Again though I have to encourage you and everyone reading not to feed Rutherford’s ego, it’s like feeding a gremlin after midnight and if you guys keep doing it he’ll eventually grow too big for this small town blog and create a breakaway republic of his own. He’s an idiot, really, I’ve known him since high school and I can provide countless examples. Were it not for his wife, he’d be dead or in prison.

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      1. I know it’s not what you meant… but when you say: Were it not for his wife, he’d be dead or in prison. It creates this creepy image of my wife begging you not to kill me. We both know the real deal, its you who begs her not to kill me! Because if she kills me Keith… you will be all alone with no friends… slipping slowly down in a black muddy swamp sort of deal…

        Plus, I’m not an idiot your a stupid Artax idiot!

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    2. Sadly I didn’t see this in its full grandeur. Only what was posted online in its slick edited closeups. From that lens, it’s textured depth and detail is so Kyle. And definitely another bar raised.

      Though that would be another thought to chew on
      .. building for conventions vs building to post online.

      “All this commentary has got me itching to build…”
      Brick con ;(

      Keith- hub 14 was a failure?
      Your own fault. You had an unbeaten steak until you let Canadians contribute….

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      1. To be fair, Hub-14 was a success socially, it drew in an awesome group of people and a good time was had by all. I was speaking of it purely as a construct, as a model, where it fails on almost every level. The fault can be placed entirely with Rutherford and I. You guys brought awesome ornaments, but our Christmas tree was mediocre at best. It was half-baked, unconnected and under-developed. Every time I look at it I cringe, and you may notice I don’t have any evidence of it in my photostream. I can’t separate the build from the hassle of getting it there and getting it home, there were many disappointments along the way. It would probably make for a good blog article, but it would be impossible to tell the tale of Hub14 without disparaging some famous Lego nerds.

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  6. Agreed.

    Hub-14 was a social GO and an esthetic NO GO. Keith nailed it with the “good ornaments bad tree” metaphor. A good crowd at the table (behind the MOC). Lots of Guns, Gangsta Bling, Horse heads… and an intoxicating collection of highlight quotes (You are looking at his pants again aren’t you?).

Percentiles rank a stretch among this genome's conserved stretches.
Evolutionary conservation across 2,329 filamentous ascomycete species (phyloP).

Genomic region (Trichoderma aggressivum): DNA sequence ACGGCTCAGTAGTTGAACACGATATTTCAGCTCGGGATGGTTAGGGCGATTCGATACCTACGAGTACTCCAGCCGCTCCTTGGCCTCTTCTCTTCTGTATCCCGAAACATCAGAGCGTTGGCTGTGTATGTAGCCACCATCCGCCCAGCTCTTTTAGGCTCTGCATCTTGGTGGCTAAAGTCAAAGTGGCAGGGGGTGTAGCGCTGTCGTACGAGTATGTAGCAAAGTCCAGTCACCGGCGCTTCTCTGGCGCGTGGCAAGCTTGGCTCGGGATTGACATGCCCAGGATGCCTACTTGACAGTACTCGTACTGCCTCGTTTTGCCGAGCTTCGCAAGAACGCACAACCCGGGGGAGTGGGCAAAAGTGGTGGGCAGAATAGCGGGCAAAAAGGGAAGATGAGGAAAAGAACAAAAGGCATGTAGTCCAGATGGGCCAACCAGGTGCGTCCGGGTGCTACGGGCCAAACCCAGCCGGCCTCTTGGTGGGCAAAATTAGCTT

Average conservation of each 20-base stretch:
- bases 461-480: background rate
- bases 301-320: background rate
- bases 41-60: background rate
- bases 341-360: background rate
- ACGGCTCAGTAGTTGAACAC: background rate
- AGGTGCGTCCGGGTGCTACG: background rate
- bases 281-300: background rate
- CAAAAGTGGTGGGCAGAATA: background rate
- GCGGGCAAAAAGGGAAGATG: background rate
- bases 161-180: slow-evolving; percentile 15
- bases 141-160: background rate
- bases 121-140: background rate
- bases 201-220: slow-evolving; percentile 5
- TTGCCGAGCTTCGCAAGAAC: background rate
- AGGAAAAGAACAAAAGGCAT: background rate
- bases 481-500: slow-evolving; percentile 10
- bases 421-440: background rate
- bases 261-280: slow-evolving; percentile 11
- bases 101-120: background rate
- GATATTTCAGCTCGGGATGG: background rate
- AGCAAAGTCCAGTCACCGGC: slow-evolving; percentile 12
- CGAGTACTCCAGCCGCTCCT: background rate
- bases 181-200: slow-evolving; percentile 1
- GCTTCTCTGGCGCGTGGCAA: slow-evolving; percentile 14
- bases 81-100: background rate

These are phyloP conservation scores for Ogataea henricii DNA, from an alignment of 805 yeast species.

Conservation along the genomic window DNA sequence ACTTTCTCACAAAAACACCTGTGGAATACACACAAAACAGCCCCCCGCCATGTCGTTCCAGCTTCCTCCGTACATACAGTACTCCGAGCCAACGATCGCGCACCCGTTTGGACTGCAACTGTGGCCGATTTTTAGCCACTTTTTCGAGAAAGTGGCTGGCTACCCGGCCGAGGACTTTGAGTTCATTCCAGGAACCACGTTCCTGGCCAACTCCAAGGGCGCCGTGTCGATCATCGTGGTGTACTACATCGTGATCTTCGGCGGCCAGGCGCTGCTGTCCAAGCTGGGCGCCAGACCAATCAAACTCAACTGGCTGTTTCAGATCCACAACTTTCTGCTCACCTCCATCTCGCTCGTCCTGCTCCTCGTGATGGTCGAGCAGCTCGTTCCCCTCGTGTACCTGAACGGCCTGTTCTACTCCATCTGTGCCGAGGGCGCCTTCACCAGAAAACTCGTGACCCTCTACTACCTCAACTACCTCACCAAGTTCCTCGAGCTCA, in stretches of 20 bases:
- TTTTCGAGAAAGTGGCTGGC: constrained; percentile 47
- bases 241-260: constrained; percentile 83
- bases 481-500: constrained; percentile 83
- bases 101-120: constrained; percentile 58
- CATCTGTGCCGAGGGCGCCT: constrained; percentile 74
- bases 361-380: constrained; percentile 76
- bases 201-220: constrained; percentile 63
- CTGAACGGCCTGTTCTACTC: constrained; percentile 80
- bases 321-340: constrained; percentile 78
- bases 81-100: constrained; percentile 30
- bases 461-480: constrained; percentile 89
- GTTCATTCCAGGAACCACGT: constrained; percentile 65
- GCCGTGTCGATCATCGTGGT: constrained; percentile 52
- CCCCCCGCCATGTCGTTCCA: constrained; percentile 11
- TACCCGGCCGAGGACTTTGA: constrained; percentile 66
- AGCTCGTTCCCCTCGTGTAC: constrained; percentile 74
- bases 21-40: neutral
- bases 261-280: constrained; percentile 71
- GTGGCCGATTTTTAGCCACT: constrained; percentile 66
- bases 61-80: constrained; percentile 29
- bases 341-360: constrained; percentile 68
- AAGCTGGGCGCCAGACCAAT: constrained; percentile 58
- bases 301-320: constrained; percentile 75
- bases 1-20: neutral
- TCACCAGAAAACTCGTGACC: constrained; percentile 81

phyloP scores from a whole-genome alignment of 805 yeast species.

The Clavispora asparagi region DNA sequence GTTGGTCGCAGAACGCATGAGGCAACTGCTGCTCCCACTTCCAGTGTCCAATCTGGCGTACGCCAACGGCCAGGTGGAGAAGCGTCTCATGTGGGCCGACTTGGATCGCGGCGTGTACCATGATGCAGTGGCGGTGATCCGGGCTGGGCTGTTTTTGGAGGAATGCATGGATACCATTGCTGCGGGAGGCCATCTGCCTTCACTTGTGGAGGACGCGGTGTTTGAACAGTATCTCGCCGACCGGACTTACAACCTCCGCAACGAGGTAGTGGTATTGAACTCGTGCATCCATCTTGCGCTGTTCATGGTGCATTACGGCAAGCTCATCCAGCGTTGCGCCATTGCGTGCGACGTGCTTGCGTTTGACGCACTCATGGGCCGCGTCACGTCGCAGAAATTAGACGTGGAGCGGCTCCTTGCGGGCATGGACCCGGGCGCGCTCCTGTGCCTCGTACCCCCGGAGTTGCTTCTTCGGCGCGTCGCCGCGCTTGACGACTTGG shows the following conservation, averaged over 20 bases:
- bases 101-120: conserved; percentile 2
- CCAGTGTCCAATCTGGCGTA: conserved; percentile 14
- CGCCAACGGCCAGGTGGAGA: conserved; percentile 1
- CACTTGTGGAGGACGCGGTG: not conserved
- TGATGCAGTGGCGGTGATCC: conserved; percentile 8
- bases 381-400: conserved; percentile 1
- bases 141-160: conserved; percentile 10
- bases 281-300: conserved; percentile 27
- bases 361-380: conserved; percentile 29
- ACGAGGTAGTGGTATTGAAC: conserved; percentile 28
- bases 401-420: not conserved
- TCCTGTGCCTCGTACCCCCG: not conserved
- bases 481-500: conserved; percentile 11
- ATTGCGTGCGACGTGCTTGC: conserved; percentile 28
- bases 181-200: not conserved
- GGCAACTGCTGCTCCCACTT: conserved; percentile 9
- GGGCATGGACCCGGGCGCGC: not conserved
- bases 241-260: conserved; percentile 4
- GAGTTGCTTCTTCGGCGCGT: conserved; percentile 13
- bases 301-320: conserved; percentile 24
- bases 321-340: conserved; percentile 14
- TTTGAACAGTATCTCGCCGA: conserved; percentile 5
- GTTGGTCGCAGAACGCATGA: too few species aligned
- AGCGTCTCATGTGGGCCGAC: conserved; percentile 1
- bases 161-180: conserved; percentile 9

I even liked the stuff you and I brought. All the tan buildings and green water.

    But we were on the hook for the setting, and our setting was poorly integrated. Your stuff, next to my stuff with no real visual linkages to speak of. Color is not enough. The terrain was flat as flat can be. Given more focus, we could have worked visual linkage and terrain much harder.

    Still… Other agendas were on the table, and they got taken care of. Not the least of which was fest fun. It was definitely worth the effort! MORE was not only possible, but within our grasp even. It came down to a question of focus.

    And of course, your building was primitive and made my elegant stuff look yucky.

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  7. Thanks for sharing this one Keith. Another one that went under my radar. A flawed build, for sure, but the photo presentation saves it and the story behind it hits home.

    The process vs. result question is tied to the technical vs. aesthetic aspects of building for me. On the one hand, there are the “ah-hah!” moments that come in the building process when I finally figure out how to fit a piece in just the position I want. The long spells of frustration make those moments all the sweeter. But once I’ve overcome those technical hurdles and all that’s left are the details, that’s when I feel I have the most control aesthetically. That’s the point where I can quietly bask in what I’ve accomplished, which may not be as much of a rush as the previous epiphanies, but perhaps longer-lived.